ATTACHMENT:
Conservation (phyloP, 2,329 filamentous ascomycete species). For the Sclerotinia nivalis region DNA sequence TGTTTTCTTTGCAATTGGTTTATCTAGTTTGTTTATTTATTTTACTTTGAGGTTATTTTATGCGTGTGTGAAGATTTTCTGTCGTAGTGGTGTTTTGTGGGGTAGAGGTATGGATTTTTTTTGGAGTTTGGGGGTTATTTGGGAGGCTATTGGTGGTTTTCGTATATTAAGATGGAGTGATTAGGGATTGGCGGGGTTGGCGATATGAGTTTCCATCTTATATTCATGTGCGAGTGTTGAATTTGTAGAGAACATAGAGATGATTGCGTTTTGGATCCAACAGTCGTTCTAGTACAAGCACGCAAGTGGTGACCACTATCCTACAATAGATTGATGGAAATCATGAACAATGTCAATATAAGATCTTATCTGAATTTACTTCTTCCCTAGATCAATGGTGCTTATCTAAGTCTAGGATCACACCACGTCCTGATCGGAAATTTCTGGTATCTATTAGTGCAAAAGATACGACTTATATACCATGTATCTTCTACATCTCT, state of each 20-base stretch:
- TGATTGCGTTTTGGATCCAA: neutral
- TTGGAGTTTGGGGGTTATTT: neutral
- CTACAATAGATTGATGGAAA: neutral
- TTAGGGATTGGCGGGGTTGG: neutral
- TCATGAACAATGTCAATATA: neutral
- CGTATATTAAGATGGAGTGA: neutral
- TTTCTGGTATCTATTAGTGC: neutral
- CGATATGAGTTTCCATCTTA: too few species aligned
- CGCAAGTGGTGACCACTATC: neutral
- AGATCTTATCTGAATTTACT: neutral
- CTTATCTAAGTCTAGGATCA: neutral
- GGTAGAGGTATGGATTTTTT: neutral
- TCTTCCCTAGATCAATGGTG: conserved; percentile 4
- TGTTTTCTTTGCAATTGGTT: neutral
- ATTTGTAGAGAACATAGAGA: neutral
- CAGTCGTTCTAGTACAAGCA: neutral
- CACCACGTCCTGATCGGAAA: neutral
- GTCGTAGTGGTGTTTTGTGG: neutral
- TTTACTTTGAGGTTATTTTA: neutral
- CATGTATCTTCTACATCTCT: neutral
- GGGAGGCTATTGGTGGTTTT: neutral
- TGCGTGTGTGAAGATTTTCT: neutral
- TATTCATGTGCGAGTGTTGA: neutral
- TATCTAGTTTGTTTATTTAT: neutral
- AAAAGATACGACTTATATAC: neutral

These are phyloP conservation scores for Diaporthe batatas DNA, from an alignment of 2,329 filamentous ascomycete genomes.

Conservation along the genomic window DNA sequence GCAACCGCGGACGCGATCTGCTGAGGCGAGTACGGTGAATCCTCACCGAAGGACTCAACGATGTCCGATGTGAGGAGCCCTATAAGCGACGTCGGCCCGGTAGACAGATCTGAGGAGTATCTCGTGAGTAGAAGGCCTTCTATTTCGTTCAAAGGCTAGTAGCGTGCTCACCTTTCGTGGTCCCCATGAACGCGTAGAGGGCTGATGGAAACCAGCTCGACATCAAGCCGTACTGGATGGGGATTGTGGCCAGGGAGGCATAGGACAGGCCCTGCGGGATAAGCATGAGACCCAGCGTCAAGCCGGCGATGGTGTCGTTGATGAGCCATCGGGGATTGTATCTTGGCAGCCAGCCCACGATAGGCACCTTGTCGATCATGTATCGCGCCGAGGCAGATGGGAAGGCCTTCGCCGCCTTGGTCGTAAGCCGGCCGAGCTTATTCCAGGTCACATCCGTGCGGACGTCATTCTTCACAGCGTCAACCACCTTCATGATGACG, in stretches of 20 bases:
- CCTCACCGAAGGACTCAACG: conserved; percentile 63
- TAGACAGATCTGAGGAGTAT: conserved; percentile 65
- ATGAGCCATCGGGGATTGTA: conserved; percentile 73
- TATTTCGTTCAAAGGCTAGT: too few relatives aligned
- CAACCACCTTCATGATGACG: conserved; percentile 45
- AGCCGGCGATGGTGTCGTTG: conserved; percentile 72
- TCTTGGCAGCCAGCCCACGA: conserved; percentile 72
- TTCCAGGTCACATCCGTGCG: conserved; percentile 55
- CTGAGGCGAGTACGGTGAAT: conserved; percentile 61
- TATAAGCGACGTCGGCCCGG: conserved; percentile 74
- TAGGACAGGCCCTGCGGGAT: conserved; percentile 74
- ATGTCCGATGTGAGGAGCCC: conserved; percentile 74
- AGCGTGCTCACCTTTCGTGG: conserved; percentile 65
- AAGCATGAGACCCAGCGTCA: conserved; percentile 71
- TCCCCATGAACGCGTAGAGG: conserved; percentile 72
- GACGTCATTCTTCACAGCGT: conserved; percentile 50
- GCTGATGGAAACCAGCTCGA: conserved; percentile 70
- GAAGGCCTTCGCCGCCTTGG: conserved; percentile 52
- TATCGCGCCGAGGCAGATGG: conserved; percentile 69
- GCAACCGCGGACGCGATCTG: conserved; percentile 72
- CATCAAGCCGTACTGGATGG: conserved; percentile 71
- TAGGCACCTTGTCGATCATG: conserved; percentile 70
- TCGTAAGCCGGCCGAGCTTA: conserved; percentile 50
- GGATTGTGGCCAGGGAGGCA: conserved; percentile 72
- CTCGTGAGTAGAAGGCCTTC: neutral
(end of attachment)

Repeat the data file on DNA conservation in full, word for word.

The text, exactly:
Conservation (phyloP, 2,329 filamentous ascomycete species). For the Sclerotinia nivalis region DNA sequence TGTTTTCTTTGCAATTGGTTTATCTAGTTTGTTTATTTATTTTACTTTGAGGTTATTTTATGCGTGTGTGAAGATTTTCTGTCGTAGTGGTGTTTTGTGGGGTAGAGGTATGGATTTTTTTTGGAGTTTGGGGGTTATTTGGGAGGCTATTGGTGGTTTTCGTATATTAAGATGGAGTGATTAGGGATTGGCGGGGTTGGCGATATGAGTTTCCATCTTATATTCATGTGCGAGTGTTGAATTTGTAGAGAACATAGAGATGATTGCGTTTTGGATCCAACAGTCGTTCTAGTACAAGCACGCAAGTGGTGACCACTATCCTACAATAGATTGATGGAAATCATGAACAATGTCAATATAAGATCTTATCTGAATTTACTTCTTCCCTAGATCAATGGTGCTTATCTAAGTCTAGGATCACACCACGTCCTGATCGGAAATTTCTGGTATCTATTAGTGCAAAAGATACGACTTATATACCATGTATCTTCTACATCTCT, state of each 20-base stretch:
- TGATTGCGTTTTGGATCCAA: neutral
- TTGGAGTTTGGGGGTTATTT: neutral
- CTACAATAGATTGATGGAAA: neutral
- TTAGGGATTGGCGGGGTTGG: neutral
- TCATGAACAATGTCAATATA: neutral
- CGTATATTAAGATGGAGTGA: neutral
- TTTCTGGTATCTATTAGTGC: neutral
- CGATATGAGTTTCCATCTTA: too few species aligned
- CGCAAGTGGTGACCACTATC: neutral
- AGATCTTATCTGAATTTACT: neutral
- CTTATCTAAGTCTAGGATCA: neutral
- GGTAGAGGTATGGATTTTTT: neutral
- TCTTCCCTAGATCAATGGTG: conserved; percentile 4
- TGTTTTCTTTGCAATTGGTT: neutral
- ATTTGTAGAGAACATAGAGA: neutral
- CAGTCGTTCTAGTACAAGCA: neutral
- CACCACGTCCTGATCGGAAA: neutral
- GTCGTAGTGGTGTTTTGTGG: neutral
- TTTACTTTGAGGTTATTTTA: neutral
- CATGTATCTTCTACATCTCT: neutral
- GGGAGGCTATTGGTGGTTTT: neutral
- TGCGTGTGTGAAGATTTTCT: neutral
- TATTCATGTGCGAGTGTTGA: neutral
- TATCTAGTTTGTTTATTTAT: neutral
- AAAAGATACGACTTATATAC: neutral

These are phyloP conservation scores for Diaporthe batatas DNA, from an alignment of 2,329 filamentous ascomycete genomes.

Conservation along the genomic window DNA sequence GCAACCGCGGACGCGATCTGCTGAGGCGAGTACGGTGAATCCTCACCGAAGGACTCAACGATGTCCGATGTGAGGAGCCCTATAAGCGACGTCGGCCCGGTAGACAGATCTGAGGAGTATCTCGTGAGTAGAAGGCCTTCTATTTCGTTCAAAGGCTAGTAGCGTGCTCACCTTTCGTGGTCCCCATGAACGCGTAGAGGGCTGATGGAAACCAGCTCGACATCAAGCCGTACTGGATGGGGATTGTGGCCAGGGAGGCATAGGACAGGCCCTGCGGGATAAGCATGAGACCCAGCGTCAAGCCGGCGATGGTGTCGTTGATGAGCCATCGGGGATTGTATCTTGGCAGCCAGCCCACGATAGGCACCTTGTCGATCATGTATCGCGCCGAGGCAGATGGGAAGGCCTTCGCCGCCTTGGTCGTAAGCCGGCCGAGCTTATTCCAGGTCACATCCGTGCGGACGTCATTCTTCACAGCGTCAACCACCTTCATGATGACG, in stretches of 20 bases:
- CCTCACCGAAGGACTCAACG: conserved; percentile 63
- TAGACAGATCTGAGGAGTAT: conserved; percentile 65
- ATGAGCCATCGGGGATTGTA: conserved; percentile 73
- TATTTCGTTCAAAGGCTAGT: too few relatives aligned
- CAACCACCTTCATGATGACG: conserved; percentile 45
- AGCCGGCGATGGTGTCGTTG: conserved; percentile 72
- TCTTGGCAGCCAGCCCACGA: conserved; percentile 72
- TTCCAGGTCACATCCGTGCG: conserved; percentile 55
- CTGAGGCGAGTACGGTGAAT: conserved; percentile 61
- TATAAGCGACGTCGGCCCGG: conserved; percentile 74
- TAGGACAGGCCCTGCGGGAT: conserved; percentile 74
- ATGTCCGATGTGAGGAGCCC: conserved; percentile 74
- AGCGTGCTCACCTTTCGTGG: conserved; percentile 65
- AAGCATGAGACCCAGCGTCA: conserved; percentile 71
- TCCCCATGAACGCGTAGAGG: conserved; percentile 72
- GACGTCATTCTTCACAGCGT: conserved; percentile 50
- GCTGATGGAAACCAGCTCGA: conserved; percentile 70
- GAAGGCCTTCGCCGCCTTGG: conserved; percentile 52
- TATCGCGCCGAGGCAGATGG: conserved; percentile 69
- GCAACCGCGGACGCGATCTG: conserved; percentile 72
- CATCAAGCCGTACTGGATGG: conserved; percentile 71
- TAGGCACCTTGTCGATCATG: conserved; percentile 70
- TCGTAAGCCGGCCGAGCTTA: conserved; percentile 50
- GGATTGTGGCCAGGGAGGCA: conserved; percentile 72
- CTCGTGAGTAGAAGGCCTTC: neutral